Spring On Luing
Leaving my partner happily asserting his right to evict the cat from his newly dug potato drills – this fine April morning saw me up sharp and heading to find a singularly lovely flowering plant I’d spotted on a brief walk earlier in the week. I’d taken no camera that day, and had woken each morning since wondering if the flower stalk would still be there..or if it would have vanished as quickly as it appeared. I was to encounter many spring flowers opening their faces to the loveliness of the spring sky.
Marsh Marigolds creep along the riverbank, hugging the road across to the east of the island, passing – and almost surpassing – the many primroses dotted shyly along verges of the road. The deeper yellow of these marigolds – like a giant buttercup with a frilly centre referred to as resembling one of the Queen Mother’s hats by my mother – occurs in such cheerful profusion here that I find it hard to believe they were once rare, in my childhood, in England.
On the hillside, a startling burst of orange turned out to be a large clump of Berberis, no doubt grown when a bird airily ejected a feast of the shrubs small fruits looted from a nearby garden below the hill. Tempted to wander off the road and up to the skyline I took warning from the upsurge of wind, forecast to bring snow ..and hurried to find the elusive plant.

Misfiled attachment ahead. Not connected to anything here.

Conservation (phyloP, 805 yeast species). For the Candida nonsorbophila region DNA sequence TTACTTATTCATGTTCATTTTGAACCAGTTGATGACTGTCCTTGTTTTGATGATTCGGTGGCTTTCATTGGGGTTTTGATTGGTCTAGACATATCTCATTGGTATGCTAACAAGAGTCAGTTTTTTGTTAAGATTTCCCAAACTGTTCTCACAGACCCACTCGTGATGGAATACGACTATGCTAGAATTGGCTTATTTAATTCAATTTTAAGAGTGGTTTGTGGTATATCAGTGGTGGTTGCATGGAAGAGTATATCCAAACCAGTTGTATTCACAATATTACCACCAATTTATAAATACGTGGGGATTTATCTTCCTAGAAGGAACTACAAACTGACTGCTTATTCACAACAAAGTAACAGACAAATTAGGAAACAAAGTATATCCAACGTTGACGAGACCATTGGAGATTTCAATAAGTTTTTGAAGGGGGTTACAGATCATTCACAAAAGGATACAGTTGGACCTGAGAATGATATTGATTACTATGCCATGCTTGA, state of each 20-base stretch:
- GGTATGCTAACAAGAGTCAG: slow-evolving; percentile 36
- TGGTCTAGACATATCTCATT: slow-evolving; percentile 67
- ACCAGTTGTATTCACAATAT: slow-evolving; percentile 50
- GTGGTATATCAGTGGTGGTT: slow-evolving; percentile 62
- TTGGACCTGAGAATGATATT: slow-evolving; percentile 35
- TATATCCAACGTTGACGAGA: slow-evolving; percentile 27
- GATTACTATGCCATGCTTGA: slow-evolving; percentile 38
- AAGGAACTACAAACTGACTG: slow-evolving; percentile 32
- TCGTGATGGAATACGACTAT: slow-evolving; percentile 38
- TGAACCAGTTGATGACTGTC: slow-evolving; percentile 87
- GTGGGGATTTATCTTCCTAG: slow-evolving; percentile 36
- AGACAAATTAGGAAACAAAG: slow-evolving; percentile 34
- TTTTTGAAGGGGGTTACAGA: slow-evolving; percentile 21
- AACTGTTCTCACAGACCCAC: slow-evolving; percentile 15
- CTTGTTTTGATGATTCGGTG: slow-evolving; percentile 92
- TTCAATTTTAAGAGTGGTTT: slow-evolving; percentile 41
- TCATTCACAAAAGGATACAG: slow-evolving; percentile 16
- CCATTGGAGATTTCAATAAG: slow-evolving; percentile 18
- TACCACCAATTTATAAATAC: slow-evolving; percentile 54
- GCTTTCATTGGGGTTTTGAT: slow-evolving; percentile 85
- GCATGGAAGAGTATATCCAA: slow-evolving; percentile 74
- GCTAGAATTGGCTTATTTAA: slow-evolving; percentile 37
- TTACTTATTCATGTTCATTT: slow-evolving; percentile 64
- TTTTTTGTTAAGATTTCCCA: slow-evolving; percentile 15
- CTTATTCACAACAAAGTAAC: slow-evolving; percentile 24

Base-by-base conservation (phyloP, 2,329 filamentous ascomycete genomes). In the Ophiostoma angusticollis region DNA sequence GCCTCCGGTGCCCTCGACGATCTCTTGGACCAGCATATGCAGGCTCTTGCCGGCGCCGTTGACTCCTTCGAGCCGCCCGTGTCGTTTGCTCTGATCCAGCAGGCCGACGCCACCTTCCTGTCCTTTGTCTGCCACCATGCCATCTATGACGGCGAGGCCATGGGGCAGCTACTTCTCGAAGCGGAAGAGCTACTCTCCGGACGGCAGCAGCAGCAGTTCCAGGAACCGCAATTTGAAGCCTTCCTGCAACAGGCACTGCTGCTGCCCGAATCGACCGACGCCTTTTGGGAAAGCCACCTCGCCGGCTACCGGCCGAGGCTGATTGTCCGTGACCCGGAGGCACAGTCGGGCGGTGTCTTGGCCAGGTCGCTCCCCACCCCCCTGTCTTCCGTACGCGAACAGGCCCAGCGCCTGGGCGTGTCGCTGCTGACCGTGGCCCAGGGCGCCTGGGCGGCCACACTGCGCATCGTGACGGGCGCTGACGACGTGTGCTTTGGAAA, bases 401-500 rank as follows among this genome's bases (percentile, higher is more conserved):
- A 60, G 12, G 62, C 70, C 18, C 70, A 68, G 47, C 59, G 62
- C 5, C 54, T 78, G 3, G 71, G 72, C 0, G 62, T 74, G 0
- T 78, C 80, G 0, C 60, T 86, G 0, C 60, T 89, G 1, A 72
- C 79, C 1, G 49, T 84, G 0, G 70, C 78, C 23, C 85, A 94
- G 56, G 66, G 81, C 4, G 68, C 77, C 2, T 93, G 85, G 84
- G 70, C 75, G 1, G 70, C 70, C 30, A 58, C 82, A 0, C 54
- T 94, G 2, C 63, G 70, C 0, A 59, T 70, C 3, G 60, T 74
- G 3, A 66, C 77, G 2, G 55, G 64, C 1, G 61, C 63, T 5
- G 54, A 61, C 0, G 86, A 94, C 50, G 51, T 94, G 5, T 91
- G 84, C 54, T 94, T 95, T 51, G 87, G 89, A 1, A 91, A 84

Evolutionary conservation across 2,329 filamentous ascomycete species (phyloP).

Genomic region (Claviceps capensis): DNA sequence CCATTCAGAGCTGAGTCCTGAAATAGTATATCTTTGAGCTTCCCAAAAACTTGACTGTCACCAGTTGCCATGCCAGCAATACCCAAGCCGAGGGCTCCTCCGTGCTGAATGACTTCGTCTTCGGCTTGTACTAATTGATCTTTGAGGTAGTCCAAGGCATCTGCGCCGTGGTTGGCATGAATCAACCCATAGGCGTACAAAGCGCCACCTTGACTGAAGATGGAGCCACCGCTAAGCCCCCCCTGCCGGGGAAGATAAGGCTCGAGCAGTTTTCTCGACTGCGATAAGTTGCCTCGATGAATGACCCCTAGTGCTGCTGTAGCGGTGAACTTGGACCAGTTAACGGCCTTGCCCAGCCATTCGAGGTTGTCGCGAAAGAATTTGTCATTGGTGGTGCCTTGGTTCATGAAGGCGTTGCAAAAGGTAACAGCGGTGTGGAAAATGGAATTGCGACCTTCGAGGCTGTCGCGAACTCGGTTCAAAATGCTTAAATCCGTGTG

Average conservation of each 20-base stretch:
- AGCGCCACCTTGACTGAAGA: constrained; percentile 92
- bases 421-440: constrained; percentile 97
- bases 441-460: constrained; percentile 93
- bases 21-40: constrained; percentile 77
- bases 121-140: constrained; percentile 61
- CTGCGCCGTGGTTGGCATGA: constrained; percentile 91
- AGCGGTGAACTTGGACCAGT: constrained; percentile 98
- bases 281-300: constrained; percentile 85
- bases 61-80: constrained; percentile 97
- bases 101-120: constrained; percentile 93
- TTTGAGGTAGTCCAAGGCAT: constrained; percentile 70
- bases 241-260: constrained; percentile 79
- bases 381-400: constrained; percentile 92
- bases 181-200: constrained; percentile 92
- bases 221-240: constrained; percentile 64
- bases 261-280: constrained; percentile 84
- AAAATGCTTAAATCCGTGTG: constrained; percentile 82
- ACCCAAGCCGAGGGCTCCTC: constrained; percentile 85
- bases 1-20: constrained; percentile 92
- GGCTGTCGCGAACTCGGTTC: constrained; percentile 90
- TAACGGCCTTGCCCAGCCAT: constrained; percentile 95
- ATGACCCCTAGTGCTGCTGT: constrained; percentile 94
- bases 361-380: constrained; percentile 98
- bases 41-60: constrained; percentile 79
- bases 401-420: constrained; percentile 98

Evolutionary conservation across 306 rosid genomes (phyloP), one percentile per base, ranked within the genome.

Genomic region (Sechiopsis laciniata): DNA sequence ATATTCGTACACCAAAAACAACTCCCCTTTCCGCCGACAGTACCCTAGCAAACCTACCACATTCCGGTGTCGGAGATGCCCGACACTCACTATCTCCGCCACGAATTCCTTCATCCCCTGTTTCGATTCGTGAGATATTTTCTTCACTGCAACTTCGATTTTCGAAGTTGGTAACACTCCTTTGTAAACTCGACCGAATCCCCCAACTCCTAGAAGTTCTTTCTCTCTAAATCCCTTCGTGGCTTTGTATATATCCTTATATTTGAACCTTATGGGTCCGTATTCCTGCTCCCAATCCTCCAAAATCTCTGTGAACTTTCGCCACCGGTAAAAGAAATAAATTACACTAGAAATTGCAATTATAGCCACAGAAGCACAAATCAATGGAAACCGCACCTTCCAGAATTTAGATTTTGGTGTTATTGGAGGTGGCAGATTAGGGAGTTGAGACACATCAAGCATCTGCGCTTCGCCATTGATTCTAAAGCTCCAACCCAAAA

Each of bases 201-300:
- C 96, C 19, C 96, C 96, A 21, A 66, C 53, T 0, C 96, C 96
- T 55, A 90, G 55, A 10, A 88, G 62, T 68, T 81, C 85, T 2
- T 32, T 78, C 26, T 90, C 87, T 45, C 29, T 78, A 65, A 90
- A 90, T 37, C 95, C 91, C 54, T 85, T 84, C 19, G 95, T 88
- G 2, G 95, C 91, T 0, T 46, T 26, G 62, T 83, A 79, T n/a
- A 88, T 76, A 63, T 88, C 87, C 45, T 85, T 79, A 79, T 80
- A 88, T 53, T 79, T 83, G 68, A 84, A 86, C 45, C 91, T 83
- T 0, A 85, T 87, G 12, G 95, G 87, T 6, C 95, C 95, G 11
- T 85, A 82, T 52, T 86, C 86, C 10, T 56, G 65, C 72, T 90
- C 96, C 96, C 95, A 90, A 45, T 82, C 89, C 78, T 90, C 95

An elegant swathe of hawthorn blossom distracted me from my original purpose and reminded me both of the works of Japanese artists, and of those I was not at home painting. Drawing indoors is for bad weather.
The mystical flower was, so far, nowhere to be seen. Thankfully I’d mis-remembered the site.. and discovered it a few metres down the road. I’ve promised a worthy member of the Luing Natural History Group that I wont reveal the plants whereabouts until I discover whether or not it’s rare. In the plant-guide it looks to be a Violet Birdsnest Orchid – but given my in-expertise I venture it’ll turn out to be as common as the soil it grows in.
As it’s of a colour I don’t often see in the wild, it will hold a special place in my heart, for, it reminded me of the beauty to be found, everywhere here. Right under my nose. Apparently, if my amateur identification skills are correct, it will turn out to have an unpleasant scent. So – said nose may keep a safe distance. On the other side of the island, to the west, snowstorms were gathering pace – under pressure to turn for home I quickly shot off a few photos of the purple prize. There’s no more to be said. The colour speaks for itself.
Spring on Luing.